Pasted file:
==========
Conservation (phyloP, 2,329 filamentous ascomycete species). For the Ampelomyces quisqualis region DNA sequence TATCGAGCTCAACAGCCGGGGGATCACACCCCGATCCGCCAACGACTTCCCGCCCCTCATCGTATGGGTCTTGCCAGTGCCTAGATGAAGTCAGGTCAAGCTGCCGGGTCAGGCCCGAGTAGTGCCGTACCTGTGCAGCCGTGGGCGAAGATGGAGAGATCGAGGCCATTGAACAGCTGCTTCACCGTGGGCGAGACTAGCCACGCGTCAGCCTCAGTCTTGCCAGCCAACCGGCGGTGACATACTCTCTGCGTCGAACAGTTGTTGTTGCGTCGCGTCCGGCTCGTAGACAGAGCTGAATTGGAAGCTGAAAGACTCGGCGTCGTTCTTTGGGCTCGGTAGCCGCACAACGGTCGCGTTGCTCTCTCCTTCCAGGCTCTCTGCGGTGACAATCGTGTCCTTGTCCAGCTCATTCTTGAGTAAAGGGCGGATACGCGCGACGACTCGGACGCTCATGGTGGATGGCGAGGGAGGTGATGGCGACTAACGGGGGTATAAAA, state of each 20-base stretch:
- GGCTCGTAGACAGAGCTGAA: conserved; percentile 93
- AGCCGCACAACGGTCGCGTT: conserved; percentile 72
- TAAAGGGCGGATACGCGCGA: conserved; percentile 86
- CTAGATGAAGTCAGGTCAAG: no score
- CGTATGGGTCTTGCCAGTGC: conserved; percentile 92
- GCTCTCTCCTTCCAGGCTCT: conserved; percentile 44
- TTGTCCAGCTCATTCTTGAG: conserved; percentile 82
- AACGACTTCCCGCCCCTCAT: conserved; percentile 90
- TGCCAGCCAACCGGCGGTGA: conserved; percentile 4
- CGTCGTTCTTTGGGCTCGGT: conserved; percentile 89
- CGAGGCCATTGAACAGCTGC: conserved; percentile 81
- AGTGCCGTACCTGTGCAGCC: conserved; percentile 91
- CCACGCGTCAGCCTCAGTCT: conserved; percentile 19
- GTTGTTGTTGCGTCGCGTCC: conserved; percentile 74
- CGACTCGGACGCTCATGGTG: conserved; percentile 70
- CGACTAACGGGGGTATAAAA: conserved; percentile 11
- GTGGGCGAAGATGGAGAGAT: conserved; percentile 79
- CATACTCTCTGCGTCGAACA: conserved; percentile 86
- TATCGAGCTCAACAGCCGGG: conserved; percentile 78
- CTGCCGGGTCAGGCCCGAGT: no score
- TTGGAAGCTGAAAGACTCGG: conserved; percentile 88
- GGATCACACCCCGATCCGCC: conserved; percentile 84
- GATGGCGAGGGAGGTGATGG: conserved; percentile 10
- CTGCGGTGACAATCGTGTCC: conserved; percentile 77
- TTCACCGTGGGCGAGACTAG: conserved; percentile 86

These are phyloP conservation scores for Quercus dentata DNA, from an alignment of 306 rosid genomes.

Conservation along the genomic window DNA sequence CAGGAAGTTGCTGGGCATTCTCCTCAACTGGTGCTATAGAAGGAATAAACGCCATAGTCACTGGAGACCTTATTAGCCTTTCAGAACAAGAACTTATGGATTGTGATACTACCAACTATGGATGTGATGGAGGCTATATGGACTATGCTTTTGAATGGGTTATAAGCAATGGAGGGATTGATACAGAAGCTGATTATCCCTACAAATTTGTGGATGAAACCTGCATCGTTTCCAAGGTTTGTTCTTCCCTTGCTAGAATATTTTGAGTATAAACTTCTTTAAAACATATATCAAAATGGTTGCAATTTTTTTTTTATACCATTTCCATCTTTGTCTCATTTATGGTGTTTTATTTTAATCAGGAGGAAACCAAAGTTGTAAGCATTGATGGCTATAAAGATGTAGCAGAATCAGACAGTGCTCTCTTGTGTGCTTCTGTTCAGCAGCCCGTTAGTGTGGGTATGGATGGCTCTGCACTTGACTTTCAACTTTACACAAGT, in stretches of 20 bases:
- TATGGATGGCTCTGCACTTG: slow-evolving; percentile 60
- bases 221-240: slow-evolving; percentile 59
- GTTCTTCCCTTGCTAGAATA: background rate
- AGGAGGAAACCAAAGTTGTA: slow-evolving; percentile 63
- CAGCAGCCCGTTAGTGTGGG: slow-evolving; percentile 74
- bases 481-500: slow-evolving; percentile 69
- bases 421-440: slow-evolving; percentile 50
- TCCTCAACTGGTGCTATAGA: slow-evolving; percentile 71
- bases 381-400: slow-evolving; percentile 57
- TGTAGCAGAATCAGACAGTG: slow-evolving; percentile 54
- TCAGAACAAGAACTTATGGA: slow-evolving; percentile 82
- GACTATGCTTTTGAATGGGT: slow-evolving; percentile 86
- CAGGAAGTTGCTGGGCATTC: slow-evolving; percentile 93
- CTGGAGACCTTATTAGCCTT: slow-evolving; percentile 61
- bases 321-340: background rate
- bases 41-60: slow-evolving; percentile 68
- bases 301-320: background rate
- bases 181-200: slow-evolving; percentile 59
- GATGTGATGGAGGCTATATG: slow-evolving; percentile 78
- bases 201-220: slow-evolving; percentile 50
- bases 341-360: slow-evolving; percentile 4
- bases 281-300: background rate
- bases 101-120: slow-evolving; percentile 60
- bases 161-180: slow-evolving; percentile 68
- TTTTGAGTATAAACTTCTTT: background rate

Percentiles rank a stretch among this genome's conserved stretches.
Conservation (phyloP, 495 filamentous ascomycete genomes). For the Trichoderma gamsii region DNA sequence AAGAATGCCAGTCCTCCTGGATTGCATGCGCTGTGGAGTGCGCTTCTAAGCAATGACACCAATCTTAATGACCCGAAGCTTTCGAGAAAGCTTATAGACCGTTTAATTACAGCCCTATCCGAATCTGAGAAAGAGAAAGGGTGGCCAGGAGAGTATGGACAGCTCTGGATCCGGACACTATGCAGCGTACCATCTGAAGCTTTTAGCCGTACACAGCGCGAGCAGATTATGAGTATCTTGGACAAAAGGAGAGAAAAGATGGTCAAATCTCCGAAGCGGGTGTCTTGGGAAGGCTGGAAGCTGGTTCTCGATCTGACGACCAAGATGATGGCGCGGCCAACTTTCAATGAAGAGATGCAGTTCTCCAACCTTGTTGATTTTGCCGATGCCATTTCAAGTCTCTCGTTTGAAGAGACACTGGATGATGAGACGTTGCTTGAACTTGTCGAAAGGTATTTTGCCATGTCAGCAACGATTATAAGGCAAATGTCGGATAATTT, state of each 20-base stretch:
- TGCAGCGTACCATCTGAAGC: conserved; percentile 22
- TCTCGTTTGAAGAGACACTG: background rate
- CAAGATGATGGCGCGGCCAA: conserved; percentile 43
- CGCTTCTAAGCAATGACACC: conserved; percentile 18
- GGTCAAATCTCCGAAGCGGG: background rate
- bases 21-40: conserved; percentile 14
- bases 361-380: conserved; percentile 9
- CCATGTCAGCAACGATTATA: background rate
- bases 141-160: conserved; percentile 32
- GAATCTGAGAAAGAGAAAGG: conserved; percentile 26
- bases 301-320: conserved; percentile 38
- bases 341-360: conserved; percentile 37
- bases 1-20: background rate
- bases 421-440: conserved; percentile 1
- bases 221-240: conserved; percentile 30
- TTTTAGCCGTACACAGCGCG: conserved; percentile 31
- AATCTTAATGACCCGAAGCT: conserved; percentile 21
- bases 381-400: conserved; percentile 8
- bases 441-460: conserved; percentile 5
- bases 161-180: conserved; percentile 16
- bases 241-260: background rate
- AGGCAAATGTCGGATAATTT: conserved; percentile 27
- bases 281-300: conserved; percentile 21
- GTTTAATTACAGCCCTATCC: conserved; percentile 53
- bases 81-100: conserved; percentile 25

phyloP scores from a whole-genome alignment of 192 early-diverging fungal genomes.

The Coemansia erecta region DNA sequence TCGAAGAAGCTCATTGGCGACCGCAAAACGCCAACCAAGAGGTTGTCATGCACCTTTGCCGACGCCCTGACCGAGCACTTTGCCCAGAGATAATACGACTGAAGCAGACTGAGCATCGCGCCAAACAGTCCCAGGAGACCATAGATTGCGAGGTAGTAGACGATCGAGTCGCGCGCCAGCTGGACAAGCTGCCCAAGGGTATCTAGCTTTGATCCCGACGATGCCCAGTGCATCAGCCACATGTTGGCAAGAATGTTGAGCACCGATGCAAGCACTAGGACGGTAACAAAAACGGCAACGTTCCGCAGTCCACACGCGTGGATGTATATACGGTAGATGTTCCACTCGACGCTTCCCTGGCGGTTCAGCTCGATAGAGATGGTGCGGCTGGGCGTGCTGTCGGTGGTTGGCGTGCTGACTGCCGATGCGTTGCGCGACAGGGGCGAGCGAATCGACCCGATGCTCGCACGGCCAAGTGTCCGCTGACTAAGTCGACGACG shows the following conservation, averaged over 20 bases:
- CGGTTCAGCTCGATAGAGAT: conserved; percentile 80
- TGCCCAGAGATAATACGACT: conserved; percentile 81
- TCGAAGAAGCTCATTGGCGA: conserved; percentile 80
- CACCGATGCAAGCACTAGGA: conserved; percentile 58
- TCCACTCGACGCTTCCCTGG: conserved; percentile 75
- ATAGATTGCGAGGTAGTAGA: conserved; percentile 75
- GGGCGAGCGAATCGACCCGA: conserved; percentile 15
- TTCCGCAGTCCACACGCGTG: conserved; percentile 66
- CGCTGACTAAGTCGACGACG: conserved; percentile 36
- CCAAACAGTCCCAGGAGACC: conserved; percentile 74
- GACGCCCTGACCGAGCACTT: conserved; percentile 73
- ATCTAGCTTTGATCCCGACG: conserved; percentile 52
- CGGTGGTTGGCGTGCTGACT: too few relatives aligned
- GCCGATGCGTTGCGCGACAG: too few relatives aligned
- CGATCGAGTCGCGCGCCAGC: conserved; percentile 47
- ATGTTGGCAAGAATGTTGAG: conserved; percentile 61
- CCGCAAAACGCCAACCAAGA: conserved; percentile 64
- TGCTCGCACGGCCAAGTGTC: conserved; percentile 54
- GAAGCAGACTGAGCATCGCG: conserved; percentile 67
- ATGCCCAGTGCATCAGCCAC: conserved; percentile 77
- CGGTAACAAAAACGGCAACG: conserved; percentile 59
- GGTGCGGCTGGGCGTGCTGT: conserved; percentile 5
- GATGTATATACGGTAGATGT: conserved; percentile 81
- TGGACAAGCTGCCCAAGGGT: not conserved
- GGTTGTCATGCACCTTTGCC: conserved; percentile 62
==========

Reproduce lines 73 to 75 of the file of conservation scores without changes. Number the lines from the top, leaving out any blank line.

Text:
- bases 381-400: conserved; percentile 8
- bases 441-460: conserved; percentile 5
- bases 161-180: conserved; percentile 16